The A105 cycle lanes – the work progresses

It’s been exciting to see the new cycle infrastructure take shape on the A105. These photos were taken in the first week of April to give you a little taste of the progress so far (excuse the poor quality of these night time pictures)…

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Cycle lane crossing the junction with Park Avenue. The cycle lane in the foreground is the end of a bus stop bypass

Note the two sets of give way lines for cars – before and after the cycle lane. This has triggered some discussion about safety: will drivers respect the cycle lane and look out for people cycling along the bus bypass as they approach the A105? Some of us felt that there is an element of drivers needing to get used to the new layout. Enfield Cycling Campaign have called for a tighter radius on this junction (not such a sweeping turn) to slow drivers coming from Park Avenue, a different coloured material (such as yellow) for the cycle lane as it crosses the junction, and signs to warn drivers. It’s also hoped that the Quieter Neighbourhoods programme will tame traffic on Park Avenue itself, which will improve safety at this junction.

 

Bus stop bypass near Park Avenue junction

Bus stop bypass near Park Avenue junction

This ‘bypass’ will take cycles past the bus stop on a segregated track (yet to get its yellow surface in this photo). Note the crossings in place for pedestrians.

This is the first bypass to be constructed – most bus stops on the A105 will have ‘boarders’, in which the cycle lane runs between the bus stop and the carriageway, rising up to pavement level to signal priority for bus passengers over cyclists. It’s great to see this nearly finished. A real frustration with sub-standard cycle infrastructure is that simply gives up at bus stops (or the painted lane runs into the side of the bus shelter!). This is a much better solution, and works well in other European countries.

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Looking back at the bus stop bypass and Park Avenue junction

The surface of the bike lane is still being worked on here – the paving is complete and looks good quality.

A completed stretch near a zebra crossing - note wand and orcas

A completed stretch near a zebra crossing – note wand and orcas

Also near Park Avenue, this stretch is complete. It was taken from the zebra crossing (hence the zigzag lines) but you can see the cycle lane logo in the distance and the orcas (lumps of plastic) along the line of the cycle lane. The ‘wand’ (upright post) in the foreground gives a bit of protection to those cycling near crossings and junctions.  We have started calling them ‘wobbly wands’ since they can bent sideways and spring back again (fun for my daughter, who likes grabbing them from the back seat of our tandem).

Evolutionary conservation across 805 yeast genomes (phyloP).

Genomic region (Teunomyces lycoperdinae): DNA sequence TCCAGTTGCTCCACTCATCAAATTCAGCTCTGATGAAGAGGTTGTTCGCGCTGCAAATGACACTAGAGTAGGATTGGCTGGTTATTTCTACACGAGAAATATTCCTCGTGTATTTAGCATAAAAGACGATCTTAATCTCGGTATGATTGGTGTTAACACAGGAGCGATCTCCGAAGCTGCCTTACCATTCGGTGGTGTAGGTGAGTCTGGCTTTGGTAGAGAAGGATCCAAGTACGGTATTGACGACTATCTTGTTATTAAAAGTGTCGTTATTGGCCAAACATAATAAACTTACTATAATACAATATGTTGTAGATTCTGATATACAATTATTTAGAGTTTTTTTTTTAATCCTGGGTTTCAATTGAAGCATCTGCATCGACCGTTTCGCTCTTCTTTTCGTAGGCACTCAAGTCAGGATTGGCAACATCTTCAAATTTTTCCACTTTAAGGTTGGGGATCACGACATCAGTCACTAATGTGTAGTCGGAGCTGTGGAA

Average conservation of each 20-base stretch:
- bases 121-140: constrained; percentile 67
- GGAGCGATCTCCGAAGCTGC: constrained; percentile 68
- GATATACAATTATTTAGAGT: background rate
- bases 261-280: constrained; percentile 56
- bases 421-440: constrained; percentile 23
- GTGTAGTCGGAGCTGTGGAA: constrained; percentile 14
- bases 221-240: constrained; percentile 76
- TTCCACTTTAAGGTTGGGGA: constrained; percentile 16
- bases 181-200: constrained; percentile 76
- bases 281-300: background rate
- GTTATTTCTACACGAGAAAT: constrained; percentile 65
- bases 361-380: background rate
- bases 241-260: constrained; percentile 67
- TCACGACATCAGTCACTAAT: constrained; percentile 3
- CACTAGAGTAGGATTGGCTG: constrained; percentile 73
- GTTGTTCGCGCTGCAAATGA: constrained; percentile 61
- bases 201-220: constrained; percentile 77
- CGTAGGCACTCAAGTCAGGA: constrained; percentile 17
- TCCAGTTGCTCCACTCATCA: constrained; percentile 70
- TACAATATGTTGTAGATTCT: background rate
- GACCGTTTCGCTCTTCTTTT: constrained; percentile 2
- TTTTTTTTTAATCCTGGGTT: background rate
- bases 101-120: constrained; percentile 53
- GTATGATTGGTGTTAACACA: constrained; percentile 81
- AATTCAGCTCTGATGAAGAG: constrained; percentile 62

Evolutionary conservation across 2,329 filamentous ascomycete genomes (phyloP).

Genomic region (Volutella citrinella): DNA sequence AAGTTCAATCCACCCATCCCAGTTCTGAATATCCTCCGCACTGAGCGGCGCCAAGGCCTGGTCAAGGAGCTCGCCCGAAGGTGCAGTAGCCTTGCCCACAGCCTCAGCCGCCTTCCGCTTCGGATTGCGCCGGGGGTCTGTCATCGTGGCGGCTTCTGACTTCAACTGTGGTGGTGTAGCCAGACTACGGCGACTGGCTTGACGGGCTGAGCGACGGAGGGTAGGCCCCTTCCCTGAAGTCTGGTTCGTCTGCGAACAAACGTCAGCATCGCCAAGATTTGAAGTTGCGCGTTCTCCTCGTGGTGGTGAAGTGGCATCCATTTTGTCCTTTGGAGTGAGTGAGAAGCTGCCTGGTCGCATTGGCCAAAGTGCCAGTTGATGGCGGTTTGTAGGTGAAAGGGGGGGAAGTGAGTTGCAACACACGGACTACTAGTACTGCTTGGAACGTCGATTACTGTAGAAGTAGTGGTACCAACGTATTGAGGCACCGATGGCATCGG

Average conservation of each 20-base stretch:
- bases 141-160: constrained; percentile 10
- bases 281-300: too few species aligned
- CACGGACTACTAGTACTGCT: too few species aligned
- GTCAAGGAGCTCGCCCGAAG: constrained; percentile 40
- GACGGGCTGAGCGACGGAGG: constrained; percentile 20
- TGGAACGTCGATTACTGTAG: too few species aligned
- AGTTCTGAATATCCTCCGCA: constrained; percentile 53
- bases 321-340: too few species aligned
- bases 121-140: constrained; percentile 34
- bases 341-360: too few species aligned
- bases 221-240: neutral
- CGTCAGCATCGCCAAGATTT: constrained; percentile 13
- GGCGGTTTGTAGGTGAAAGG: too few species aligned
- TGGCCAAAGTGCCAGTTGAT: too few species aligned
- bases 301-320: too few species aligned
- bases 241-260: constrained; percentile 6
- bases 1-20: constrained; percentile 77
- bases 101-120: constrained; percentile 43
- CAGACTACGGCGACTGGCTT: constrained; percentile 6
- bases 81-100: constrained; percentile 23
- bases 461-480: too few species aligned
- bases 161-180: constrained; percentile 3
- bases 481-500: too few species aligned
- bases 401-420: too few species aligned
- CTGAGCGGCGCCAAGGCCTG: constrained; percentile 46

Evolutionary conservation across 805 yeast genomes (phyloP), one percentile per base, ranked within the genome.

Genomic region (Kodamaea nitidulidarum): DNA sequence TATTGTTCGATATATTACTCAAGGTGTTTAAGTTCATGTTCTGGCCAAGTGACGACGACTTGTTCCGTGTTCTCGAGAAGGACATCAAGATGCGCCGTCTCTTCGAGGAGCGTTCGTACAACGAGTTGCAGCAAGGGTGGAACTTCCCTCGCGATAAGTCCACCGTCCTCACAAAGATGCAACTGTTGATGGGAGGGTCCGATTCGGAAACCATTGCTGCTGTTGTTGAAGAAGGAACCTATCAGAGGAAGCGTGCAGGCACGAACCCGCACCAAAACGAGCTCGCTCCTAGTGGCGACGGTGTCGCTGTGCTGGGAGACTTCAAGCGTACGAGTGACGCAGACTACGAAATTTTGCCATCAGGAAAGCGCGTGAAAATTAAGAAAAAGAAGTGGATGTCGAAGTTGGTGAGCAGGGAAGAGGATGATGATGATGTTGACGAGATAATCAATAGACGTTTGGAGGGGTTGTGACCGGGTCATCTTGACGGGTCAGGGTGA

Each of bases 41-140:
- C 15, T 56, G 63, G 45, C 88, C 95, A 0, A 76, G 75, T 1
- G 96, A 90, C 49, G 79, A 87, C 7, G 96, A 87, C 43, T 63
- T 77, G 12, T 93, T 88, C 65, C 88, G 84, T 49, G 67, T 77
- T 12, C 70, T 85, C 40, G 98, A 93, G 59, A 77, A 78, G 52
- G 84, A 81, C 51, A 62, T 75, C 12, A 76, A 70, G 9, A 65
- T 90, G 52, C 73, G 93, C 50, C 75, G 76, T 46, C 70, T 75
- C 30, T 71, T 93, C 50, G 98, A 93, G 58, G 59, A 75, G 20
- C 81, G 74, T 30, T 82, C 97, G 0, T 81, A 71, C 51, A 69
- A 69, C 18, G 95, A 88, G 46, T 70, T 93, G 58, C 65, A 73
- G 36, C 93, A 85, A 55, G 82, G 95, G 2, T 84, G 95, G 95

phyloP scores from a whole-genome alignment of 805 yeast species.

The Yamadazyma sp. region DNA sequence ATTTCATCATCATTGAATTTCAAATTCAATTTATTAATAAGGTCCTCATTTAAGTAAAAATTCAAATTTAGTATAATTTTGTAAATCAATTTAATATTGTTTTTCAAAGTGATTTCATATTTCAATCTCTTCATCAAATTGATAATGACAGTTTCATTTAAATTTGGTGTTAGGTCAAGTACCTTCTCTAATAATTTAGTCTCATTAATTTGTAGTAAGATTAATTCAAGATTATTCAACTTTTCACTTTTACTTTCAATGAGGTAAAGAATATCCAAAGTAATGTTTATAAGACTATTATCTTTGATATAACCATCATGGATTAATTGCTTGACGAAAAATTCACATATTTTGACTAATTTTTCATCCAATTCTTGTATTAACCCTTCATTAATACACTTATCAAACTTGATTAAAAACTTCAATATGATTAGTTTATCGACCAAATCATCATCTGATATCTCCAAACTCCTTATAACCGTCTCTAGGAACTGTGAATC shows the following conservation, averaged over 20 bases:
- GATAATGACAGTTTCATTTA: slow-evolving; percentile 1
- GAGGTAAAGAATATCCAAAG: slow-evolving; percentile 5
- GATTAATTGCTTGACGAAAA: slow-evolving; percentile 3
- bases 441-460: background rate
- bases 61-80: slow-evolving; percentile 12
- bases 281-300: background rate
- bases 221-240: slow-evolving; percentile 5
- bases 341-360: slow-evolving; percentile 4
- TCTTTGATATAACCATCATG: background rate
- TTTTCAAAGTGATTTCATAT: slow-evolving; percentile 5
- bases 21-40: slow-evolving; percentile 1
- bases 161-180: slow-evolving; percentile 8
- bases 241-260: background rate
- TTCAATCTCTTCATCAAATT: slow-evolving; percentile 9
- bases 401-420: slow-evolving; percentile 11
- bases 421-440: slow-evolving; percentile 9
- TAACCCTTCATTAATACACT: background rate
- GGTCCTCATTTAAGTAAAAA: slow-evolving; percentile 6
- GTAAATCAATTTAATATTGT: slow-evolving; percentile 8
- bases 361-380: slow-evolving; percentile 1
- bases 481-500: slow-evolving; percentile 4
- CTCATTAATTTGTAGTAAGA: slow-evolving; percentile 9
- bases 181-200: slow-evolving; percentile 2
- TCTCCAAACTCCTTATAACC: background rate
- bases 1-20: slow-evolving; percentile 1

Ready for resurfacing at Church St junction

Ready for resurfacing at Church St junction

Church Street junction was closed to traffic every evening for a week from Monday 3 April to lay the tarmac. The bright lights in the distance belong to one of the machines working on this stretch. In the foreground you can see what will be a fully-segregated cycle track.

This 4-way junction will use toucan crossings to create a signal phase that for cyclists and pedestrians only across the whole junction – run-of-the-mill stuff for Holland or Denmark, but almost unique in the UK. We’re really looking forward to seeing this in action. Work is due to finish at the end of April, which will be a big relief for the businesses on this stretch.

In the comments on these photos on the Better Streets for Enfield Facebook page, there was a sense of anticipation that we will see far more people willing to cycle on Green Lanes – because they will finally have a safe space to cycle in.

Clare Rogers

 

2 Comments

  1. Hi there, great photos. It’s interesting to see the use of cobbles to demarcate the cycle lanes. I’ve never seen this before and it looks like a much better idea than 90 or 45degree kerbs. How wide are the cycle lanes in Enfield?

    • admin

      April 26, 2017 at 3:58 pm

      Officially the lanes are 1.5m across but where there are orcas it is slightly less than that. The theory is that if a cyclist’s wheel was adjacent to the orca then the riders handlebars would be within the envelop of the traffic lane and at risk of being hit by a car and/or wing mirror. It gives a tiny bit more buffer room for the parked cars. The expectation is that if you need to over take then you will have to leave the cycle lane.

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